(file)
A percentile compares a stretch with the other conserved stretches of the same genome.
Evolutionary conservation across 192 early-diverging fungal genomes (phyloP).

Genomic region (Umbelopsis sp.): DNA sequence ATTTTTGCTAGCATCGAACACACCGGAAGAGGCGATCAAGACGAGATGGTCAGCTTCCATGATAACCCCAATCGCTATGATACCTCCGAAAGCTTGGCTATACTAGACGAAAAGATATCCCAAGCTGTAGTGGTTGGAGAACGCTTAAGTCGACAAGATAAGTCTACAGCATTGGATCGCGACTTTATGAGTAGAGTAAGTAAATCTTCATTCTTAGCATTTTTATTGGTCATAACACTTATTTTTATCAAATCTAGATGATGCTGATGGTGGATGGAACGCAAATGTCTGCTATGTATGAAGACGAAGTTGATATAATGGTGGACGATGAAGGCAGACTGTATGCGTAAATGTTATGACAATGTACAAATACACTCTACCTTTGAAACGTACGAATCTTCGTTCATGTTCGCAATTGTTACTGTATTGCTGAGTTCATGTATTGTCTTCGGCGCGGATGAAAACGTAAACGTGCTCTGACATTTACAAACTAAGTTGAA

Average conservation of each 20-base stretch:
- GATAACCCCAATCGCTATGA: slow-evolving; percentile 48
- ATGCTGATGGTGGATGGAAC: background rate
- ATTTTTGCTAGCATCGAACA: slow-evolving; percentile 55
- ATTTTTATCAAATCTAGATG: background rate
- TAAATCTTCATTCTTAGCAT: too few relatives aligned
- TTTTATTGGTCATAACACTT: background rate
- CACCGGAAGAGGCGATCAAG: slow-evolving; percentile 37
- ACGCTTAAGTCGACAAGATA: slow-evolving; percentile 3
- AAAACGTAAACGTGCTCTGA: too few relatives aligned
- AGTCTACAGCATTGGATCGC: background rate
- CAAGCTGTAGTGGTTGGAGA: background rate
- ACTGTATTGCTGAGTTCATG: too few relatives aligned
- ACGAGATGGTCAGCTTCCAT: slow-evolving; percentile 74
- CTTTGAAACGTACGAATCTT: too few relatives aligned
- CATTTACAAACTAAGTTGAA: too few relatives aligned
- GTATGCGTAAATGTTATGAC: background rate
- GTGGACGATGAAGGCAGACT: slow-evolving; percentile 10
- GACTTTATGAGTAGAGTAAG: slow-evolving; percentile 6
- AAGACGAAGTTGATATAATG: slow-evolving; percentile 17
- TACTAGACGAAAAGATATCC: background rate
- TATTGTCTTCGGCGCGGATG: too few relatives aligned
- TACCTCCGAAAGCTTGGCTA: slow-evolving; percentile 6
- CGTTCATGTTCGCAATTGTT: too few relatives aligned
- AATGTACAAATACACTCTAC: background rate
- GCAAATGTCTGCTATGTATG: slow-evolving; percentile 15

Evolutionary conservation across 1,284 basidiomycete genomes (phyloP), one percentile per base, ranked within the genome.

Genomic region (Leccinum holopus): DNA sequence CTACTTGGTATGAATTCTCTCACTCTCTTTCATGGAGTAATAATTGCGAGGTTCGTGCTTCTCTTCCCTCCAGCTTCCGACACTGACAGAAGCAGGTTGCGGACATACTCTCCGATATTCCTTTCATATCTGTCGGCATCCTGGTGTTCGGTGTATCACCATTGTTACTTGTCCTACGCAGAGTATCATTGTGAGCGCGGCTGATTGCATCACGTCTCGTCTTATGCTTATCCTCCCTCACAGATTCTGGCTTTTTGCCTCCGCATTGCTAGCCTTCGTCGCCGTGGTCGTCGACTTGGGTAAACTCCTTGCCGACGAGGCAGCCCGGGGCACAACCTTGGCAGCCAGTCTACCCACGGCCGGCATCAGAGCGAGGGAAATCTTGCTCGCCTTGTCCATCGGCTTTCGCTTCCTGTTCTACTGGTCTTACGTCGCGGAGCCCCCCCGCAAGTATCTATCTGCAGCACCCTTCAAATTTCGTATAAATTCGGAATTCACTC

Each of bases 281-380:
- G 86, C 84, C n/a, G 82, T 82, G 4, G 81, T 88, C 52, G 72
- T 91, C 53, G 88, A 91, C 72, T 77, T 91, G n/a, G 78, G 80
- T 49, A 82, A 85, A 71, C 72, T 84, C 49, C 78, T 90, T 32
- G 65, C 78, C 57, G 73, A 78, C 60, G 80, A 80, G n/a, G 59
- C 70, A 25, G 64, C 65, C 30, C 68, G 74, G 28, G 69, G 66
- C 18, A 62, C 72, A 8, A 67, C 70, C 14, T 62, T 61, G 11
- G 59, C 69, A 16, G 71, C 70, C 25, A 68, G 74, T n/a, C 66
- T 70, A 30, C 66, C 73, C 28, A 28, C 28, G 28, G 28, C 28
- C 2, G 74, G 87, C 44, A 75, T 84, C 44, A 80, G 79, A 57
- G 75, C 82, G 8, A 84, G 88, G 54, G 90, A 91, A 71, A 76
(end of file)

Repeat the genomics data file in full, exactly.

A percentile compares a stretch with the other conserved stretches of the same genome.
Evolutionary conservation across 192 early-diverging fungal genomes (phyloP).

Genomic region (Umbelopsis sp.): DNA sequence ATTTTTGCTAGCATCGAACACACCGGAAGAGGCGATCAAGACGAGATGGTCAGCTTCCATGATAACCCCAATCGCTATGATACCTCCGAAAGCTTGGCTATACTAGACGAAAAGATATCCCAAGCTGTAGTGGTTGGAGAACGCTTAAGTCGACAAGATAAGTCTACAGCATTGGATCGCGACTTTATGAGTAGAGTAAGTAAATCTTCATTCTTAGCATTTTTATTGGTCATAACACTTATTTTTATCAAATCTAGATGATGCTGATGGTGGATGGAACGCAAATGTCTGCTATGTATGAAGACGAAGTTGATATAATGGTGGACGATGAAGGCAGACTGTATGCGTAAATGTTATGACAATGTACAAATACACTCTACCTTTGAAACGTACGAATCTTCGTTCATGTTCGCAATTGTTACTGTATTGCTGAGTTCATGTATTGTCTTCGGCGCGGATGAAAACGTAAACGTGCTCTGACATTTACAAACTAAGTTGAA

Average conservation of each 20-base stretch:
- GATAACCCCAATCGCTATGA: slow-evolving; percentile 48
- ATGCTGATGGTGGATGGAAC: background rate
- ATTTTTGCTAGCATCGAACA: slow-evolving; percentile 55
- ATTTTTATCAAATCTAGATG: background rate
- TAAATCTTCATTCTTAGCAT: too few relatives aligned
- TTTTATTGGTCATAACACTT: background rate
- CACCGGAAGAGGCGATCAAG: slow-evolving; percentile 37
- ACGCTTAAGTCGACAAGATA: slow-evolving; percentile 3
- AAAACGTAAACGTGCTCTGA: too few relatives aligned
- AGTCTACAGCATTGGATCGC: background rate
- CAAGCTGTAGTGGTTGGAGA: background rate
- ACTGTATTGCTGAGTTCATG: too few relatives aligned
- ACGAGATGGTCAGCTTCCAT: slow-evolving; percentile 74
- CTTTGAAACGTACGAATCTT: too few relatives aligned
- CATTTACAAACTAAGTTGAA: too few relatives aligned
- GTATGCGTAAATGTTATGAC: background rate
- GTGGACGATGAAGGCAGACT: slow-evolving; percentile 10
- GACTTTATGAGTAGAGTAAG: slow-evolving; percentile 6
- AAGACGAAGTTGATATAATG: slow-evolving; percentile 17
- TACTAGACGAAAAGATATCC: background rate
- TATTGTCTTCGGCGCGGATG: too few relatives aligned
- TACCTCCGAAAGCTTGGCTA: slow-evolving; percentile 6
- CGTTCATGTTCGCAATTGTT: too few relatives aligned
- AATGTACAAATACACTCTAC: background rate
- GCAAATGTCTGCTATGTATG: slow-evolving; percentile 15

Evolutionary conservation across 1,284 basidiomycete genomes (phyloP), one percentile per base, ranked within the genome.

Genomic region (Leccinum holopus): DNA sequence CTACTTGGTATGAATTCTCTCACTCTCTTTCATGGAGTAATAATTGCGAGGTTCGTGCTTCTCTTCCCTCCAGCTTCCGACACTGACAGAAGCAGGTTGCGGACATACTCTCCGATATTCCTTTCATATCTGTCGGCATCCTGGTGTTCGGTGTATCACCATTGTTACTTGTCCTACGCAGAGTATCATTGTGAGCGCGGCTGATTGCATCACGTCTCGTCTTATGCTTATCCTCCCTCACAGATTCTGGCTTTTTGCCTCCGCATTGCTAGCCTTCGTCGCCGTGGTCGTCGACTTGGGTAAACTCCTTGCCGACGAGGCAGCCCGGGGCACAACCTTGGCAGCCAGTCTACCCACGGCCGGCATCAGAGCGAGGGAAATCTTGCTCGCCTTGTCCATCGGCTTTCGCTTCCTGTTCTACTGGTCTTACGTCGCGGAGCCCCCCCGCAAGTATCTATCTGCAGCACCCTTCAAATTTCGTATAAATTCGGAATTCACTC

Each of bases 281-380:
- G 86, C 84, C n/a, G 82, T 82, G 4, G 81, T 88, C 52, G 72
- T 91, C 53, G 88, A 91, C 72, T 77, T 91, G n/a, G 78, G 80
- T 49, A 82, A 85, A 71, C 72, T 84, C 49, C 78, T 90, T 32
- G 65, C 78, C 57, G 73, A 78, C 60, G 80, A 80, G n/a, G 59
- C 70, A 25, G 64, C 65, C 30, C 68, G 74, G 28, G 69, G 66
- C 18, A 62, C 72, A 8, A 67, C 70, C 14, T 62, T 61, G 11
- G 59, C 69, A 16, G 71, C 70, C 25, A 68, G 74, T n/a, C 66
- T 70, A 30, C 66, C 73, C 28, A 28, C 28, G 28, G 28, C 28
- C 2, G 74, G 87, C 44, A 75, T 84, C 44, A 80, G 79, A 57
- G 75, C 82, G 8, A 84, G 88, G 54, G 90, A 91, A 71, A 76